Digital audio clipping
The day that we have been waiting for has arrived!
No, it's not the end of analog broadcast. It's the capability of my local ABC and CBS affiliates to accept digital files for broadcast playback. Unfortunately, I'm having some problems with audio clipping.
I submitted 6 spots for air and received complaints from the stations that the audio levels were too hot. I went back and checked the levels on the files I gave them and they are all under 0db. I checked them in Soundtrack Pro as well as the M100 timeline.
One station told me that all audio levels must be below -12db. What?!? How can that be? Why would it be so low? Should I just mix as normal, and then compress the crap out of the final audio?
[Matt Jones] "One station told me that all audio levels must be below -12db. What?!? How can that be? Why would it be so low? Should I just mix as normal, and then compress the crap out of the final audio? "
Oh man, that´s a topic. And as far as I can tell it even varies between the countries.
Here in Germany we have a conclusion that digital audio for broadcast (e.g. on DigiBeta) is not allowed to exceed -9dBFS (-9dB digital level) at all. This corresponds to 0dB on our analog RTW peakmeters (although there are sometimes too slow to catch digital peaks, so we add a hardware broadcast audio limiter at -9dBFS). But e.g. CDs are mastered to 0dBFS, so if we import a track from CD into Media 100 we have to level it down at least 9dB (if we want to have it at full volume).
This all works as long as you stay digital (e.g. you use SDI embedded audio or AES/EBU). If you use DA-converters somewhere (e.g. the ones on the Kona board, or as a standalone hardware device), you have to make sure that they match your levels. Unfortunately level for the conversion from digital to analog is not specified for all situations identically (e.g. as I said in Germany it is said to be 0dB analog to -9dBFS digital for TV broadcast), so e.g. the Media 100 LHe systems do have a pref setting for the digital to analog audio level conversion.
Anyway, if your broadcaster says that you are not allowed to exceed -12dBFS you need to adjust accordingly. And best would be to have a hardware peakmeter attached to your Kona outputs to monitor these levels, since the VU Meters in Media 100 are not really exact, as far as I can tell. Then you need to find out how your digital and analog levels do correspond, and then do your mix accordingly.
Or do lower your levels in Soundtrack (not by applying a compressor as you suggested, but by adding some compression and by reducing the master output level).
Your digital audio files will be below 0dBFS anyway, since digital audio cannot exceed 0dBFS. Everything that would be above 0dB will be clipped digitally; that´s why the levels have to be set below this to avoid digital distortion and harsh clipping, and to have some headroom for "accidents".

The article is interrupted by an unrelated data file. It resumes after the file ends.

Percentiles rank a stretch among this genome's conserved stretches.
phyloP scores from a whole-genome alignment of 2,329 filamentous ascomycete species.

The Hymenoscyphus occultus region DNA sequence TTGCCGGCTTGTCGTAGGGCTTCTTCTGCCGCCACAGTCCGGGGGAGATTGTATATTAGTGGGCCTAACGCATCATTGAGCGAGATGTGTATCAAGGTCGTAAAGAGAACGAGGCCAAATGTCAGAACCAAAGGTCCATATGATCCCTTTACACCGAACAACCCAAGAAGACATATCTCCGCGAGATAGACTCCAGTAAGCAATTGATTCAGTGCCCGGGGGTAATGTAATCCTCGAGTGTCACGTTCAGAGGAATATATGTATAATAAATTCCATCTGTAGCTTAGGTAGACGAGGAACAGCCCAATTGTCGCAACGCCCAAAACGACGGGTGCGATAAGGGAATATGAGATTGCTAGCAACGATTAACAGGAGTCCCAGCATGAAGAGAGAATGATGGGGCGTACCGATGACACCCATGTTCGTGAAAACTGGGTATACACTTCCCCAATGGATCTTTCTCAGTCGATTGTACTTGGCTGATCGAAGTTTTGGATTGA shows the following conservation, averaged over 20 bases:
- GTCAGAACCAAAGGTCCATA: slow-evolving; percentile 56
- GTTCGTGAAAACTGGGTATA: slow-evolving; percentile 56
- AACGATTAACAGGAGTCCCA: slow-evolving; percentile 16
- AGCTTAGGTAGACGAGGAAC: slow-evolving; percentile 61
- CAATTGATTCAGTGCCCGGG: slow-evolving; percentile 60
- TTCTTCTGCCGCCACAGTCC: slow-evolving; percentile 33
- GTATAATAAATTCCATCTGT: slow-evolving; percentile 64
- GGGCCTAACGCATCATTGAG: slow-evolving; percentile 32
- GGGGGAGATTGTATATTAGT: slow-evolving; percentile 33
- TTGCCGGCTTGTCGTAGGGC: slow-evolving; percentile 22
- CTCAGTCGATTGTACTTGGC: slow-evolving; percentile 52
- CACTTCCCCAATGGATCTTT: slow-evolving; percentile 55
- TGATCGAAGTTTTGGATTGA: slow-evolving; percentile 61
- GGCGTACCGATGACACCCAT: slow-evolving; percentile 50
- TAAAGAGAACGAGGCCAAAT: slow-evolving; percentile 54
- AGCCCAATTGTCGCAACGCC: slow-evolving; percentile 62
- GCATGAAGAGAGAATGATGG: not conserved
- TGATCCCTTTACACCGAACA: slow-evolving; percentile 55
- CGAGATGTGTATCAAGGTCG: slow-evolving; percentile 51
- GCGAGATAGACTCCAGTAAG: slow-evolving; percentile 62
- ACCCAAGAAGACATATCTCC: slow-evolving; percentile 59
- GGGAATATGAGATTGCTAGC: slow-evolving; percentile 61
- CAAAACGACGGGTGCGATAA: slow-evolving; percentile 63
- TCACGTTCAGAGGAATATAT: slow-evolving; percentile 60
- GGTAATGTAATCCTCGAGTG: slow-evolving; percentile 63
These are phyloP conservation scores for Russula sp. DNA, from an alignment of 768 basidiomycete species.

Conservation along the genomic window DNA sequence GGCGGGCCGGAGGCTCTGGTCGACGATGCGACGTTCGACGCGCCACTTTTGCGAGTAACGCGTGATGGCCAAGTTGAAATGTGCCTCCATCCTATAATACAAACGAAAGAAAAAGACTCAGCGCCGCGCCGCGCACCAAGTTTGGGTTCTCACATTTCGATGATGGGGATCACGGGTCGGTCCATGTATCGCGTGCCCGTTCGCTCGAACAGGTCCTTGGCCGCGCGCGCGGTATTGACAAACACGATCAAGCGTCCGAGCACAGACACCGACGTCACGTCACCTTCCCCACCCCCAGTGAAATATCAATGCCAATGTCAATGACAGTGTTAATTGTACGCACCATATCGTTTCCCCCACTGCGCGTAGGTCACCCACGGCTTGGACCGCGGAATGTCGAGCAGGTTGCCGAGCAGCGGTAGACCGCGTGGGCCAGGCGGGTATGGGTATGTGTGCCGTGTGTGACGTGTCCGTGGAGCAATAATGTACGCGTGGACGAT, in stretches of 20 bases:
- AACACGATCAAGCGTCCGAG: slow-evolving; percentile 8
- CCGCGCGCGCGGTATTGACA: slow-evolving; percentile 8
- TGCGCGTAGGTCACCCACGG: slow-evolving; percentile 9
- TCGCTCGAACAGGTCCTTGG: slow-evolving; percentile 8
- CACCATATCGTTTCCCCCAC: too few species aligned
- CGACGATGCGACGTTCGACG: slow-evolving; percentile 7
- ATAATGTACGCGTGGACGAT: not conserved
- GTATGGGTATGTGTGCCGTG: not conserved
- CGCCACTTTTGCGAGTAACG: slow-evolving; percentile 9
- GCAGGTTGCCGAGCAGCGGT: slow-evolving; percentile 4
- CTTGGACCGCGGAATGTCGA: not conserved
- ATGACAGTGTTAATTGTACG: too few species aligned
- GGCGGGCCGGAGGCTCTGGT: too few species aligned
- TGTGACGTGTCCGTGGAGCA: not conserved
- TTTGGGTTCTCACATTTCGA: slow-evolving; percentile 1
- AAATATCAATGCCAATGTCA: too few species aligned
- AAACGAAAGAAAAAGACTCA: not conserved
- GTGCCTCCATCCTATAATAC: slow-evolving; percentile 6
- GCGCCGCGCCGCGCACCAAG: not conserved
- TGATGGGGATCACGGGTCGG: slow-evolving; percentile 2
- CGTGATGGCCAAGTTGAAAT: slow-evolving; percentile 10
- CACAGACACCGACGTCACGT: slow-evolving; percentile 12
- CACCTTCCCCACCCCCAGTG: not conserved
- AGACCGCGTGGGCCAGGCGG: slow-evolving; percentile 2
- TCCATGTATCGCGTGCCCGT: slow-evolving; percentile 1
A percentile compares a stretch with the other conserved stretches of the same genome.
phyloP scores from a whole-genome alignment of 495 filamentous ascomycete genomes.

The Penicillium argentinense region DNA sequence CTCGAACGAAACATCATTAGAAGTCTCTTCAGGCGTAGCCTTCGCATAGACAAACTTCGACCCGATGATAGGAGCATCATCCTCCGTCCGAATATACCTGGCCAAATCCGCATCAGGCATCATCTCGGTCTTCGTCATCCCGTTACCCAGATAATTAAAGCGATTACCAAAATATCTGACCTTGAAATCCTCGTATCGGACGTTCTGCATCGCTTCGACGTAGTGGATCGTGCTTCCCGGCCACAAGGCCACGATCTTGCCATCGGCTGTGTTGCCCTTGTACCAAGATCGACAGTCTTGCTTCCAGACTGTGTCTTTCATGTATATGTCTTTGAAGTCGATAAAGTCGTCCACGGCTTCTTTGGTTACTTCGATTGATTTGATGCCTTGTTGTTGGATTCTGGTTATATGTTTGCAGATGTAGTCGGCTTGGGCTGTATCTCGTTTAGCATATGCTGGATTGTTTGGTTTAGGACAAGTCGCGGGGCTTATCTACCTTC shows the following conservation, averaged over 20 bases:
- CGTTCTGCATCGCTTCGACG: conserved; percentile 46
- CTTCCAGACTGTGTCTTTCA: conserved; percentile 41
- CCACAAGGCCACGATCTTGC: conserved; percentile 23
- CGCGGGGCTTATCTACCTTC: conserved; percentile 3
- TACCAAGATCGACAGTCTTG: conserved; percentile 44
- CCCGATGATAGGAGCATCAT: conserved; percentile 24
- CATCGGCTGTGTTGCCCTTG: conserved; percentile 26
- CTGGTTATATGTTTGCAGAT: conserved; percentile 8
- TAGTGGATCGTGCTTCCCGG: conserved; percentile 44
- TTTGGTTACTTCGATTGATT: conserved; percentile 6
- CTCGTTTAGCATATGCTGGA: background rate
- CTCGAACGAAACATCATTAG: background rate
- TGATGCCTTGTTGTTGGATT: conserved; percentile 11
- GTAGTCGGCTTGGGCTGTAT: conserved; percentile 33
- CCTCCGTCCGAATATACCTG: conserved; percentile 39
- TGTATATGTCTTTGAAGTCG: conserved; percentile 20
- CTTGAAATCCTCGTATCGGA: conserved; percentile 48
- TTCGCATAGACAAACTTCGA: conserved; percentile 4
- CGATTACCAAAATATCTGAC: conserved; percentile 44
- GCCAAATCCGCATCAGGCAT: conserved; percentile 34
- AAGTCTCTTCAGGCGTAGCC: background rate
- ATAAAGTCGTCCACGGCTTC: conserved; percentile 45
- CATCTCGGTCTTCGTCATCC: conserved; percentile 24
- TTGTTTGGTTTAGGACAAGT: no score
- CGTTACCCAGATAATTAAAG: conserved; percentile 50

Thanks for your response Floh. Sorry, but I'm still not sure I understand.
The bottom line is that if I want to deliver a digital spot to this station, my files must meet their requirements for broadcast. I'm just trying to understand why they ask for their digital audio levels to be set so low.
They specify -12db limit on spots delivered in H264 or DVCProHD quicktime formats.
So my producer supplied a digital VO file in .mp4 format. It does not exceed 0dBFS. There's no D/A conversion happening here. I import the file into M100HD, cut it to exactly 30 sec, add some video and output a ref file out to After Effects. I do my graphics comp in AE and then save my file as a DVCProHD file with 48K audio for the stations. The file still does not exceed 0dB.
So 0dB on the supplied digital file should equal 0dB on my final digital file, right? -12dBFS sounds like a lot of headroom for 'accidents' If I'm providing a digital file in the server's native playback format, where could the "accidents" happen?
[Matt Jones] "So 0dB on the supplied digital file should equal 0dB on my final digital file, right? -12dBFS sounds like a lot of headroom for 'accidents' If I'm providing a digital file in the server's native playback format, where could the "accidents" happen? "
If -12dBFS is what they accept as their broadcast level limit, that´s what you have to deliver. We have -9dBFS here in Germany, but I know that it is different in the US. Not sure if it is -12, though, but it sounds like it may be the fact. The reason for this is that some years ago most companies have agreed on a digital level (be that from tape, like from DigiBeta or from a digital file), and that it is extremely difficult to change an already existing convention on something like this. Many workflows would break if somebody would decide to now use 0dBFS as his max work level, since most broadcast equipment expects to get a much lower level.